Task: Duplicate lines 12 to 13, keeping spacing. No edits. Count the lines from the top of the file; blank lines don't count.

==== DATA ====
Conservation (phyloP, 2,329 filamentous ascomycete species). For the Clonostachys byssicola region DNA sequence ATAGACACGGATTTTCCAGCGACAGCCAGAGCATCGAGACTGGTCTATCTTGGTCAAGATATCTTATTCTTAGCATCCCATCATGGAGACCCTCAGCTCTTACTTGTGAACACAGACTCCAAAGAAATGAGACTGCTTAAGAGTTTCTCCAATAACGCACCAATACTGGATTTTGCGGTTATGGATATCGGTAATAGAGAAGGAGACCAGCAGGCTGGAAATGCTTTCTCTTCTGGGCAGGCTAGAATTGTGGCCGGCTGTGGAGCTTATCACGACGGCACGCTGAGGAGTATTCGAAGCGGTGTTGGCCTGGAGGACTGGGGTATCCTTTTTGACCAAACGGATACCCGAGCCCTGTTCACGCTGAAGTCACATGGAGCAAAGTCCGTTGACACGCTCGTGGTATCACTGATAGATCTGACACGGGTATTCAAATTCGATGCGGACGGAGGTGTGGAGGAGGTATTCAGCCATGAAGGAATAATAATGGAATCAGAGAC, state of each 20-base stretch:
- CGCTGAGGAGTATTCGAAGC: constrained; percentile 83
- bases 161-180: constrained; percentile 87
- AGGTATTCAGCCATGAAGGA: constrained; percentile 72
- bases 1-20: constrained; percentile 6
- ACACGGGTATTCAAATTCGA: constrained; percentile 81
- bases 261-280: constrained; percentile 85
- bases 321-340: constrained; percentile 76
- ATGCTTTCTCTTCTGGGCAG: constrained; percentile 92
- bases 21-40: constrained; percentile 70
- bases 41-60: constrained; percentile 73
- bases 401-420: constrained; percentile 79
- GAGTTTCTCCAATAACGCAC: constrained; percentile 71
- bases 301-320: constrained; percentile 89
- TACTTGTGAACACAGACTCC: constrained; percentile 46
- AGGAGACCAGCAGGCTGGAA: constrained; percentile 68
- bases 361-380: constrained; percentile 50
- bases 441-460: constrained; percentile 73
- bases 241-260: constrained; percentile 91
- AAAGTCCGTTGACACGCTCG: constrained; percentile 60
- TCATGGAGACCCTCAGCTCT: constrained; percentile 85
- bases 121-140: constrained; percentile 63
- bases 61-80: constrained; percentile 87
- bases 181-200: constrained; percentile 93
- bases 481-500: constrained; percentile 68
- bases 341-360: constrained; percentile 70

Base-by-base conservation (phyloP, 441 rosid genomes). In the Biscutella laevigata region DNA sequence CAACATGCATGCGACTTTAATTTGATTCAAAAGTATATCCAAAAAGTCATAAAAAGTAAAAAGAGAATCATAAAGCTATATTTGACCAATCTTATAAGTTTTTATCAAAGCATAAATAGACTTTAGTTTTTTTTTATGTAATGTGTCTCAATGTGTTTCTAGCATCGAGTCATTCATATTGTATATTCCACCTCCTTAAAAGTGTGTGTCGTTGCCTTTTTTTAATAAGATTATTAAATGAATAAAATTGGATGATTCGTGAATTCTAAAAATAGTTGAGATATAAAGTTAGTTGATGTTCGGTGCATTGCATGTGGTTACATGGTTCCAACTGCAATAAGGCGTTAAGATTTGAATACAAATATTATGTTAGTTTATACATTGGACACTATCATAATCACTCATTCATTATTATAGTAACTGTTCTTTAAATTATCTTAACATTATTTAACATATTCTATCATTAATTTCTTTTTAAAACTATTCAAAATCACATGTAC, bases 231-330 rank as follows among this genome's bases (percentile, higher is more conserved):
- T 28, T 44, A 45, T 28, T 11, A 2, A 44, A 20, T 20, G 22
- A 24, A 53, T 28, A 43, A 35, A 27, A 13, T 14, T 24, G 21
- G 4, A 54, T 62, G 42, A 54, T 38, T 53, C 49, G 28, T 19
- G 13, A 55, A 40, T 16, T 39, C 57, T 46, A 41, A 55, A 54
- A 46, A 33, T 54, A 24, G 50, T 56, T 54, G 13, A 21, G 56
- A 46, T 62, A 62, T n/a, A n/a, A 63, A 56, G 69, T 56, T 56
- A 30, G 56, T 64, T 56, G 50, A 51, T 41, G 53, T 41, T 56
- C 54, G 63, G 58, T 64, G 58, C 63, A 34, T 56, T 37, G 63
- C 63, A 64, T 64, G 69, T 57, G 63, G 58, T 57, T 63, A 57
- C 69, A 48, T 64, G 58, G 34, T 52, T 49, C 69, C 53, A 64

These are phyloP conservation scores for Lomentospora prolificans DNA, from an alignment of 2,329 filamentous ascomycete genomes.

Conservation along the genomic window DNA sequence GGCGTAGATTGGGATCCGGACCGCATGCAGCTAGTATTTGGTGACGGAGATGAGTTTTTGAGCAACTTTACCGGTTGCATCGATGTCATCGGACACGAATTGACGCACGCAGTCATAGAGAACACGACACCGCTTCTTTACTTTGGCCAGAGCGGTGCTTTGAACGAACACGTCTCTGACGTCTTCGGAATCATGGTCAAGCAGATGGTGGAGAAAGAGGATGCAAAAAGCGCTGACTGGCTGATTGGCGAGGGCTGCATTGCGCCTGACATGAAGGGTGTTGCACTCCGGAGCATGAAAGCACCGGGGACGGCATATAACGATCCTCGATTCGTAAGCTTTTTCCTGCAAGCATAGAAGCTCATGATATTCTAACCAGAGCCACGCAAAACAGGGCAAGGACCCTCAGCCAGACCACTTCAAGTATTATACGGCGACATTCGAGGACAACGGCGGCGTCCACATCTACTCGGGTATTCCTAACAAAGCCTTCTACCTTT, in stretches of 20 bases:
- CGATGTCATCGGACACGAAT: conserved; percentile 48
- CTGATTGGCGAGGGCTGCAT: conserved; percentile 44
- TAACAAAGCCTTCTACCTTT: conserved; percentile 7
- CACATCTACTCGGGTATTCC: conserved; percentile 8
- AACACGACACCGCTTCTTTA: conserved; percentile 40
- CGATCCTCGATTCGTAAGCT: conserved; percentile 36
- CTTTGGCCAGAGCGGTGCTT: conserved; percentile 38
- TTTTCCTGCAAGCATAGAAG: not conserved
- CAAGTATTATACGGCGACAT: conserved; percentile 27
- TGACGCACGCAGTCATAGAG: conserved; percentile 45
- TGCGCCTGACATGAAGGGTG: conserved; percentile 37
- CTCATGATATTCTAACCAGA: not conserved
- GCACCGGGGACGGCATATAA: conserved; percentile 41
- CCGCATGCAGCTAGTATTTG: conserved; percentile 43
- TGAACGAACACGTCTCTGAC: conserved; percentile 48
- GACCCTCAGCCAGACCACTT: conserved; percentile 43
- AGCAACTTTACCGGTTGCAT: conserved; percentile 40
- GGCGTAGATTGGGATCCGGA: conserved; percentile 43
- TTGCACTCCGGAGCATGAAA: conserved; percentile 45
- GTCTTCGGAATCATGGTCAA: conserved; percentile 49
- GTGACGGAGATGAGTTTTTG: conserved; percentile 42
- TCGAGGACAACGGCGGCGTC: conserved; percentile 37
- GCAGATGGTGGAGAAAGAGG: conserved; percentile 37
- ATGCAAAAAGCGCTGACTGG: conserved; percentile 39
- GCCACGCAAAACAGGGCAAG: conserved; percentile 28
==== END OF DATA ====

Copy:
- bases 401-420: constrained; percentile 79
- GAGTTTCTCCAATAACGCAC: constrained; percentile 71